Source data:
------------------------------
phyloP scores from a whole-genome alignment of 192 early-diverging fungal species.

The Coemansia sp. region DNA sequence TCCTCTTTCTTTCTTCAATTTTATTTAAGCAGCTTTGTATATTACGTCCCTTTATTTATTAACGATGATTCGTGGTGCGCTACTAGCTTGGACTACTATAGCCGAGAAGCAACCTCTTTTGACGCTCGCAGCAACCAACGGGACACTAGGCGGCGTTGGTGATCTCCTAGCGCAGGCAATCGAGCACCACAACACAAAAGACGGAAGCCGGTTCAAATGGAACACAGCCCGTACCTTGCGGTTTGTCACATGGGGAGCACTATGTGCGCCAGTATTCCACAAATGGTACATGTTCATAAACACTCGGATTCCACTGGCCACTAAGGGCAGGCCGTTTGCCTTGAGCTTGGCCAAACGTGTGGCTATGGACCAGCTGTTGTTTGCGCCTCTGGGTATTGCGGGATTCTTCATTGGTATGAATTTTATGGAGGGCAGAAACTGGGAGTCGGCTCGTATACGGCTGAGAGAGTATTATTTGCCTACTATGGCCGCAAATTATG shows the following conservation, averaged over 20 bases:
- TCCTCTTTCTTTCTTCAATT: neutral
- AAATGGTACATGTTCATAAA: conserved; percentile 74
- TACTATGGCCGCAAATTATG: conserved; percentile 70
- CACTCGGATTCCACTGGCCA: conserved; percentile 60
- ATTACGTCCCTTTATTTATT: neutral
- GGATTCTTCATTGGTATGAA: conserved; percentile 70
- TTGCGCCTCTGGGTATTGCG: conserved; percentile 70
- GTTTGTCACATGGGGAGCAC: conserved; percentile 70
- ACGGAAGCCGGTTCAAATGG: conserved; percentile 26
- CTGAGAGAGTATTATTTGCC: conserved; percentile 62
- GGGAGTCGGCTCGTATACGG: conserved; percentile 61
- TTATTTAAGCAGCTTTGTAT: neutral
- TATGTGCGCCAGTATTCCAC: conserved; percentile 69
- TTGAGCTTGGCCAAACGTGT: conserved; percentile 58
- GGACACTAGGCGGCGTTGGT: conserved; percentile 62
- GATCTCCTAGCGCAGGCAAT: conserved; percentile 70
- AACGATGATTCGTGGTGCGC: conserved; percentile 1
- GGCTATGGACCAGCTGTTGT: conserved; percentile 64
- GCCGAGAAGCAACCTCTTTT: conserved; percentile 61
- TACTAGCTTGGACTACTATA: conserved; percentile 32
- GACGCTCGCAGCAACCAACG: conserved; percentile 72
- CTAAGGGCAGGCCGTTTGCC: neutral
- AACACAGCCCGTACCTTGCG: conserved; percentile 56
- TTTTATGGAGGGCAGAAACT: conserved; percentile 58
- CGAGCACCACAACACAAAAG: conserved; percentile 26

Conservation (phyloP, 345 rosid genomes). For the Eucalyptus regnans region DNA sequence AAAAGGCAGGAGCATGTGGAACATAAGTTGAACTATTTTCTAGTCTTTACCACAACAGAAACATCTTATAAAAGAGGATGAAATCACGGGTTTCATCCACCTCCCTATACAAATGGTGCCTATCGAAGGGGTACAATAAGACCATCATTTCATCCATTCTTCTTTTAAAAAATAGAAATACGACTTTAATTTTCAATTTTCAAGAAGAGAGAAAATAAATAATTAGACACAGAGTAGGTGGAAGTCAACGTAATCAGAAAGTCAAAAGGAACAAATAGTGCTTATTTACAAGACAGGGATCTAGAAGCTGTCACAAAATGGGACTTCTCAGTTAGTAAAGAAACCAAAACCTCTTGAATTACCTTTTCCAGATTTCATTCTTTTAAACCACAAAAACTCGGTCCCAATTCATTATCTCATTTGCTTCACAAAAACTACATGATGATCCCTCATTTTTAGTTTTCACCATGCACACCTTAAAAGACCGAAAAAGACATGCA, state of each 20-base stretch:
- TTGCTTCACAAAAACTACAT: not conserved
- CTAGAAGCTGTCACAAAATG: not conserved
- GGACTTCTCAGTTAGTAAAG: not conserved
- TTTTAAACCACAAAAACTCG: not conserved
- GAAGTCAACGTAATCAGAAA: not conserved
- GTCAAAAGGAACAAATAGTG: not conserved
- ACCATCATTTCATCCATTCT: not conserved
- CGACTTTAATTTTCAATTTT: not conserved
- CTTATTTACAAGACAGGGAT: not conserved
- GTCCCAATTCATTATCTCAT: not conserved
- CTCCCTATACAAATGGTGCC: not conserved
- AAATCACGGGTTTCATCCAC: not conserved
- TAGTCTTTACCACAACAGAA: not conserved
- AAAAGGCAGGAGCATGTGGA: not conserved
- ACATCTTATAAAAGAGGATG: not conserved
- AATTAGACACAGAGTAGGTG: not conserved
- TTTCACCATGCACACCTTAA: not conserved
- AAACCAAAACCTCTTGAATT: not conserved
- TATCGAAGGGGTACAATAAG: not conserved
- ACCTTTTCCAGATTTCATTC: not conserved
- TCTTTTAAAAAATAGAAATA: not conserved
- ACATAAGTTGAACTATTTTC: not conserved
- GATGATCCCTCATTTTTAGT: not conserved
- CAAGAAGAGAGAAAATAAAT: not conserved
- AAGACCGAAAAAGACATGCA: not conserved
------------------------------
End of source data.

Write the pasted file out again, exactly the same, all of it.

phyloP scores from a whole-genome alignment of 192 early-diverging fungal species.

The Coemansia sp. region DNA sequence TCCTCTTTCTTTCTTCAATTTTATTTAAGCAGCTTTGTATATTACGTCCCTTTATTTATTAACGATGATTCGTGGTGCGCTACTAGCTTGGACTACTATAGCCGAGAAGCAACCTCTTTTGACGCTCGCAGCAACCAACGGGACACTAGGCGGCGTTGGTGATCTCCTAGCGCAGGCAATCGAGCACCACAACACAAAAGACGGAAGCCGGTTCAAATGGAACACAGCCCGTACCTTGCGGTTTGTCACATGGGGAGCACTATGTGCGCCAGTATTCCACAAATGGTACATGTTCATAAACACTCGGATTCCACTGGCCACTAAGGGCAGGCCGTTTGCCTTGAGCTTGGCCAAACGTGTGGCTATGGACCAGCTGTTGTTTGCGCCTCTGGGTATTGCGGGATTCTTCATTGGTATGAATTTTATGGAGGGCAGAAACTGGGAGTCGGCTCGTATACGGCTGAGAGAGTATTATTTGCCTACTATGGCCGCAAATTATG shows the following conservation, averaged over 20 bases:
- TCCTCTTTCTTTCTTCAATT: neutral
- AAATGGTACATGTTCATAAA: conserved; percentile 74
- TACTATGGCCGCAAATTATG: conserved; percentile 70
- CACTCGGATTCCACTGGCCA: conserved; percentile 60
- ATTACGTCCCTTTATTTATT: neutral
- GGATTCTTCATTGGTATGAA: conserved; percentile 70
- TTGCGCCTCTGGGTATTGCG: conserved; percentile 70
- GTTTGTCACATGGGGAGCAC: conserved; percentile 70
- ACGGAAGCCGGTTCAAATGG: conserved; percentile 26
- CTGAGAGAGTATTATTTGCC: conserved; percentile 62
- GGGAGTCGGCTCGTATACGG: conserved; percentile 61
- TTATTTAAGCAGCTTTGTAT: neutral
- TATGTGCGCCAGTATTCCAC: conserved; percentile 69
- TTGAGCTTGGCCAAACGTGT: conserved; percentile 58
- GGACACTAGGCGGCGTTGGT: conserved; percentile 62
- GATCTCCTAGCGCAGGCAAT: conserved; percentile 70
- AACGATGATTCGTGGTGCGC: conserved; percentile 1
- GGCTATGGACCAGCTGTTGT: conserved; percentile 64
- GCCGAGAAGCAACCTCTTTT: conserved; percentile 61
- TACTAGCTTGGACTACTATA: conserved; percentile 32
- GACGCTCGCAGCAACCAACG: conserved; percentile 72
- CTAAGGGCAGGCCGTTTGCC: neutral
- AACACAGCCCGTACCTTGCG: conserved; percentile 56
- TTTTATGGAGGGCAGAAACT: conserved; percentile 58
- CGAGCACCACAACACAAAAG: conserved; percentile 26

Conservation (phyloP, 345 rosid genomes). For the Eucalyptus regnans region DNA sequence AAAAGGCAGGAGCATGTGGAACATAAGTTGAACTATTTTCTAGTCTTTACCACAACAGAAACATCTTATAAAAGAGGATGAAATCACGGGTTTCATCCACCTCCCTATACAAATGGTGCCTATCGAAGGGGTACAATAAGACCATCATTTCATCCATTCTTCTTTTAAAAAATAGAAATACGACTTTAATTTTCAATTTTCAAGAAGAGAGAAAATAAATAATTAGACACAGAGTAGGTGGAAGTCAACGTAATCAGAAAGTCAAAAGGAACAAATAGTGCTTATTTACAAGACAGGGATCTAGAAGCTGTCACAAAATGGGACTTCTCAGTTAGTAAAGAAACCAAAACCTCTTGAATTACCTTTTCCAGATTTCATTCTTTTAAACCACAAAAACTCGGTCCCAATTCATTATCTCATTTGCTTCACAAAAACTACATGATGATCCCTCATTTTTAGTTTTCACCATGCACACCTTAAAAGACCGAAAAAGACATGCA, state of each 20-base stretch:
- TTGCTTCACAAAAACTACAT: not conserved
- CTAGAAGCTGTCACAAAATG: not conserved
- GGACTTCTCAGTTAGTAAAG: not conserved
- TTTTAAACCACAAAAACTCG: not conserved
- GAAGTCAACGTAATCAGAAA: not conserved
- GTCAAAAGGAACAAATAGTG: not conserved
- ACCATCATTTCATCCATTCT: not conserved
- CGACTTTAATTTTCAATTTT: not conserved
- CTTATTTACAAGACAGGGAT: not conserved
- GTCCCAATTCATTATCTCAT: not conserved
- CTCCCTATACAAATGGTGCC: not conserved
- AAATCACGGGTTTCATCCAC: not conserved
- TAGTCTTTACCACAACAGAA: not conserved
- AAAAGGCAGGAGCATGTGGA: not conserved
- ACATCTTATAAAAGAGGATG: not conserved
- AATTAGACACAGAGTAGGTG: not conserved
- TTTCACCATGCACACCTTAA: not conserved
- AAACCAAAACCTCTTGAATT: not conserved
- TATCGAAGGGGTACAATAAG: not conserved
- ACCTTTTCCAGATTTCATTC: not conserved
- TCTTTTAAAAAATAGAAATA: not conserved
- ACATAAGTTGAACTATTTTC: not conserved
- GATGATCCCTCATTTTTAGT: not conserved
- CAAGAAGAGAGAAAATAAAT: not conserved
- AAGACCGAAAAAGACATGCA: not conserved